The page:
Trucking spot market seeing gains from tight capacity
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As truck tonnage levels show decent annual growth levels with capacity remaining tight, it does not come as a surprise to see the trucking spot market continue running along at a swift level.
That is the consensus from TransCore which said in a recent release that truckload freight availability increased by 12 percent for the week ending March 5, according to traffic in its TransCore TrendLines report.
The firm reported that load volumes increased for all equipment types for the week ending March 5, with a 15 percent gain in freight designated for vans, while truckload freight capacity fell by 5 percent on the spot market week-over-week, showing how truckload capacity remains tight. TransCore also pointed out that the load-to-truck ratio for dry and reefer vans was up 22 and 23 percent, respectively, with the ratio for flatbeds up 15 percent.
This data follows recent updates from the American Trucking Associations (ATA) and Cass Information systems that are viewed as two of the biggest benchmarks for trucking market conditions.
The Cass Information Systems Freight Index was down in both December and January. But February shipments at 1.036 were up 11.4 percent year-over-year and up 4.6 percent compared to January’s 1.010.
The ATA’s advance seasonally-adjusted (SA) For-Hire Truck Tonnage index was up 3.8 percent in January on the heels of December’s revised 2.5 percent (from an original 2.2 percent) gain. These gains were preceded by November’s revised 0.6 percent decline (up from -0.1 percent) and a cumulative 2.8 increase over September and October. And on an annual basis, the SA index was up 8 percent compared to January 2010, which the ATA said is the largest increase since April 2010.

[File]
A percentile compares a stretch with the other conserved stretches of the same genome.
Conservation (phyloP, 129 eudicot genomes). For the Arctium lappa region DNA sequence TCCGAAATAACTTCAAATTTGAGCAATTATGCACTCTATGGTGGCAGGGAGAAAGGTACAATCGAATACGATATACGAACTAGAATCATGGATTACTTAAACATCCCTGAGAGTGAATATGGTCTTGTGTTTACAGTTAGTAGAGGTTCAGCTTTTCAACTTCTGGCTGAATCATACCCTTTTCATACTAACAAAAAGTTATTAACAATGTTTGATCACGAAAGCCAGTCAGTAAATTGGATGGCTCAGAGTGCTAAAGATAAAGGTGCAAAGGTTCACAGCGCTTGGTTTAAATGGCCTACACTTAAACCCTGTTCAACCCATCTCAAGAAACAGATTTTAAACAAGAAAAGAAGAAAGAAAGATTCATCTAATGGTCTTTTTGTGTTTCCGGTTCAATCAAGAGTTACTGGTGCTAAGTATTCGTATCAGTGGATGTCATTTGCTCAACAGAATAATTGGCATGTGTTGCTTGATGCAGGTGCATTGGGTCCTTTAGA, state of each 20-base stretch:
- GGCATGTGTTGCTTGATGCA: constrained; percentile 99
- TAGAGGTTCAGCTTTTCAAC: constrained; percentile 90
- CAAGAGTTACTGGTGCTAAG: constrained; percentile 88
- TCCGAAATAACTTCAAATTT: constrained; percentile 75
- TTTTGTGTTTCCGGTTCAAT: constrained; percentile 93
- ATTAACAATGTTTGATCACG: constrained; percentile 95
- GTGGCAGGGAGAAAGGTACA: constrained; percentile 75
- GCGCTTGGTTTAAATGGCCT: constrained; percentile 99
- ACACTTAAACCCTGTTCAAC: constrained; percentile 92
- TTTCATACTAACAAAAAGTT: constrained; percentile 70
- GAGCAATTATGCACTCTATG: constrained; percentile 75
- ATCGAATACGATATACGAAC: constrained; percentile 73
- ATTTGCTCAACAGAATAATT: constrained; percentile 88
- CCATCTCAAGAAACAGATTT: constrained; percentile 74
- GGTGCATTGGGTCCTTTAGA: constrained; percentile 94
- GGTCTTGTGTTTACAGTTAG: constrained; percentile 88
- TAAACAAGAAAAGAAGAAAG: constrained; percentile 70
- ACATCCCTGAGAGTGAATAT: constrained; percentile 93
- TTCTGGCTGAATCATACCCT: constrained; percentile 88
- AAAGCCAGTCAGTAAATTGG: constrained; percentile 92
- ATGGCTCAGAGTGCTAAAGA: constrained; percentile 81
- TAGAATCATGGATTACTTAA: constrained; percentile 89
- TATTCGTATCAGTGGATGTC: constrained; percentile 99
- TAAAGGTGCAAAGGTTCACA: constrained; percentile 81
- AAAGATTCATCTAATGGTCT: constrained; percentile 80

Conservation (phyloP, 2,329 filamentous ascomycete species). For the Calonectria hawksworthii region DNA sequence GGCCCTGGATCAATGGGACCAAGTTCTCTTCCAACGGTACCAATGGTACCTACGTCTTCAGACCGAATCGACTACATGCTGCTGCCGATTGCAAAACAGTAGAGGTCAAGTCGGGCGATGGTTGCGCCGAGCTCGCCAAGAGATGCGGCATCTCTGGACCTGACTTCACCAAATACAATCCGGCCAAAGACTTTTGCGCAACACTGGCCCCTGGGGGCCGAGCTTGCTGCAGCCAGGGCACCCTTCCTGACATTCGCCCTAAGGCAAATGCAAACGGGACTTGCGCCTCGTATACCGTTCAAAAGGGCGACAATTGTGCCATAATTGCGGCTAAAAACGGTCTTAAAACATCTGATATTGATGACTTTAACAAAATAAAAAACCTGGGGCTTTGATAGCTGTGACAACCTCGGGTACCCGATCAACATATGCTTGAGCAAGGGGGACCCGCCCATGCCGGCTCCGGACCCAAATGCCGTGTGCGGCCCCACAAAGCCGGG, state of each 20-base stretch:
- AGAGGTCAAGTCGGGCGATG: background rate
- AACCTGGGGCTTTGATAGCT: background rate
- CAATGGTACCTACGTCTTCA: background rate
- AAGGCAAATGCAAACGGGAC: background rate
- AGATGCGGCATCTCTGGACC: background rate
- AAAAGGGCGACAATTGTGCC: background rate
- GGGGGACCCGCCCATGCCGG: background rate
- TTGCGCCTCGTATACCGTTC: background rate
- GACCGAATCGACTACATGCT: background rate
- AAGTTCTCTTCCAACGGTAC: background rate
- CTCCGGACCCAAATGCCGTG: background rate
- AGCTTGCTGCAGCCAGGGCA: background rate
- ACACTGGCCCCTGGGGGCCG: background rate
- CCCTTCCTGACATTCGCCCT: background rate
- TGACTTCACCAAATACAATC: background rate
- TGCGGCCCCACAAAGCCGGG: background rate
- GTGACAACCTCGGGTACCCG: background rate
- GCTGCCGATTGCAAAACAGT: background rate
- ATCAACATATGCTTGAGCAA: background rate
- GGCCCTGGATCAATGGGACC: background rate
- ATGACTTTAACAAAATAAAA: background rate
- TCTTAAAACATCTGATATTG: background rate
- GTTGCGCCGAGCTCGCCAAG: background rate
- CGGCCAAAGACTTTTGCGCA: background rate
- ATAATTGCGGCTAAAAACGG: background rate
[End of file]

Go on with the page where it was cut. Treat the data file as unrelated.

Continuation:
“The spot market is the segment of the market that is under the most stress,” said Noel Perry, FTR Associates Managing Director and Senior Consultant. “And March is the beginning of the seasonal spike in volumes, so I would expect to see what we are seeing now in the spot market.”
Perry added that at the moment on the supply side there is a belief that smaller fleets that made up a high portion of spot market capacity are the ones that are most targeted during the downturn, which, in turn, leads to restricted supply. What is happening with the spot market now, he noted, is a reflection of the upturn in the economy coupled with capacity tightening.
A report from Donald Broughton, an analyst at Avondale Partners, stated that the Avondale Truckload Spot Market Index is also showing that capacity is relatively tight, although it has leveled off in recent months.
“While it remains at nominally high levels and is showing ~60% YoY growth, the current directional trend suggests contract rate increases in the mid to low single digits, rather than the high single digit increases expected by some,” wrote Broughton. “Rate increases in low to mid single digits are certainly a positive for the TL carriers, however me remain cautious given that cost headwinds (i.e. driver pay, fuel, equipment) may offset much of the gains seen from pricing.”Logistics Management March 14, 2011
About the AuthorJeff Berman Jeff Berman is Group News Editor for Logistics Management, Modern Materials Handling, and Supply Chain Management Review. Jeff works and lives in Cape Elizabeth, Maine, where he covers all aspects of the supply chain, logistics, freight transportation, and materials handling sectors on a daily basis. Contact Jeff Berman
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